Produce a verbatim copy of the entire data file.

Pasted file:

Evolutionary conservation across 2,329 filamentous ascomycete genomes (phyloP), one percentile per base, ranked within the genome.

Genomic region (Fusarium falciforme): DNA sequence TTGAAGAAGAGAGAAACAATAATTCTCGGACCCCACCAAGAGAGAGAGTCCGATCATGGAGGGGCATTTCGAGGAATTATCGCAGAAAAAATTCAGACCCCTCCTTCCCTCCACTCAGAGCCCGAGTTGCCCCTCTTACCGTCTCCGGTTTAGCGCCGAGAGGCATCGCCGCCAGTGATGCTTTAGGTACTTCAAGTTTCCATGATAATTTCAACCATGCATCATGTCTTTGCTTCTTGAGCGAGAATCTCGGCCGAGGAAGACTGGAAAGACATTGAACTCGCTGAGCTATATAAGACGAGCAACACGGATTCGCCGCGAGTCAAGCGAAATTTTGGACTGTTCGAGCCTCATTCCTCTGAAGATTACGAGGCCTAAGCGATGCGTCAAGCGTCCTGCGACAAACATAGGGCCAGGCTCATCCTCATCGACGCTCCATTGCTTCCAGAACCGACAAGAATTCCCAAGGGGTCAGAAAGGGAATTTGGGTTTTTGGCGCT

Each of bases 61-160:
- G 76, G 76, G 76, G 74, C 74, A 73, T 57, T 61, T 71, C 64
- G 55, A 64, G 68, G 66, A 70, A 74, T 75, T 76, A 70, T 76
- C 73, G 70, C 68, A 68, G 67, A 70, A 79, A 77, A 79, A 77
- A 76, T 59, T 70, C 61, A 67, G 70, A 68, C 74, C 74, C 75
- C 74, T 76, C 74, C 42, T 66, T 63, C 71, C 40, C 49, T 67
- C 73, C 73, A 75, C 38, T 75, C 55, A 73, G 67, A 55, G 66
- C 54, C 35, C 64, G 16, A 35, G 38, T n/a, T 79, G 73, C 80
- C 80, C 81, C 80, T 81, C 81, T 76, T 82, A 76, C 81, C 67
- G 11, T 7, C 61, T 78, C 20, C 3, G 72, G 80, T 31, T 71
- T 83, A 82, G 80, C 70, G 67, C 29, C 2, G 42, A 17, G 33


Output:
Evolutionary conservation across 2,329 filamentous ascomycete genomes (phyloP), one percentile per base, ranked within the genome.

Genomic region (Fusarium falciforme): DNA sequence TTGAAGAAGAGAGAAACAATAATTCTCGGACCCCACCAAGAGAGAGAGTCCGATCATGGAGGGGCATTTCGAGGAATTATCGCAGAAAAAATTCAGACCCCTCCTTCCCTCCACTCAGAGCCCGAGTTGCCCCTCTTACCGTCTCCGGTTTAGCGCCGAGAGGCATCGCCGCCAGTGATGCTTTAGGTACTTCAAGTTTCCATGATAATTTCAACCATGCATCATGTCTTTGCTTCTTGAGCGAGAATCTCGGCCGAGGAAGACTGGAAAGACATTGAACTCGCTGAGCTATATAAGACGAGCAACACGGATTCGCCGCGAGTCAAGCGAAATTTTGGACTGTTCGAGCCTCATTCCTCTGAAGATTACGAGGCCTAAGCGATGCGTCAAGCGTCCTGCGACAAACATAGGGCCAGGCTCATCCTCATCGACGCTCCATTGCTTCCAGAACCGACAAGAATTCCCAAGGGGTCAGAAAGGGAATTTGGGTTTTTGGCGCT

Each of bases 61-160:
- G 76, G 76, G 76, G 74, C 74, A 73, T 57, T 61, T 71, C 64
- G 55, A 64, G 68, G 66, A 70, A 74, T 75, T 76, A 70, T 76
- C 73, G 70, C 68, A 68, G 67, A 70, A 79, A 77, A 79, A 77
- A 76, T 59, T 70, C 61, A 67, G 70, A 68, C 74, C 74, C 75
- C 74, T 76, C 74, C 42, T 66, T 63, C 71, C 40, C 49, T 67
- C 73, C 73, A 75, C 38, T 75, C 55, A 73, G 67, A 55, G 66
- C 54, C 35, C 64, G 16, A 35, G 38, T n/a, T 79, G 73, C 80
- C 80, C 81, C 80, T 81, C 81, T 76, T 82, A 76, C 81, C 67
- G 11, T 7, C 61, T 78, C 20, C 3, G 72, G 80, T 31, T 71
- T 83, A 82, G 80, C 70, G 67, C 29, C 2, G 42, A 17, G 33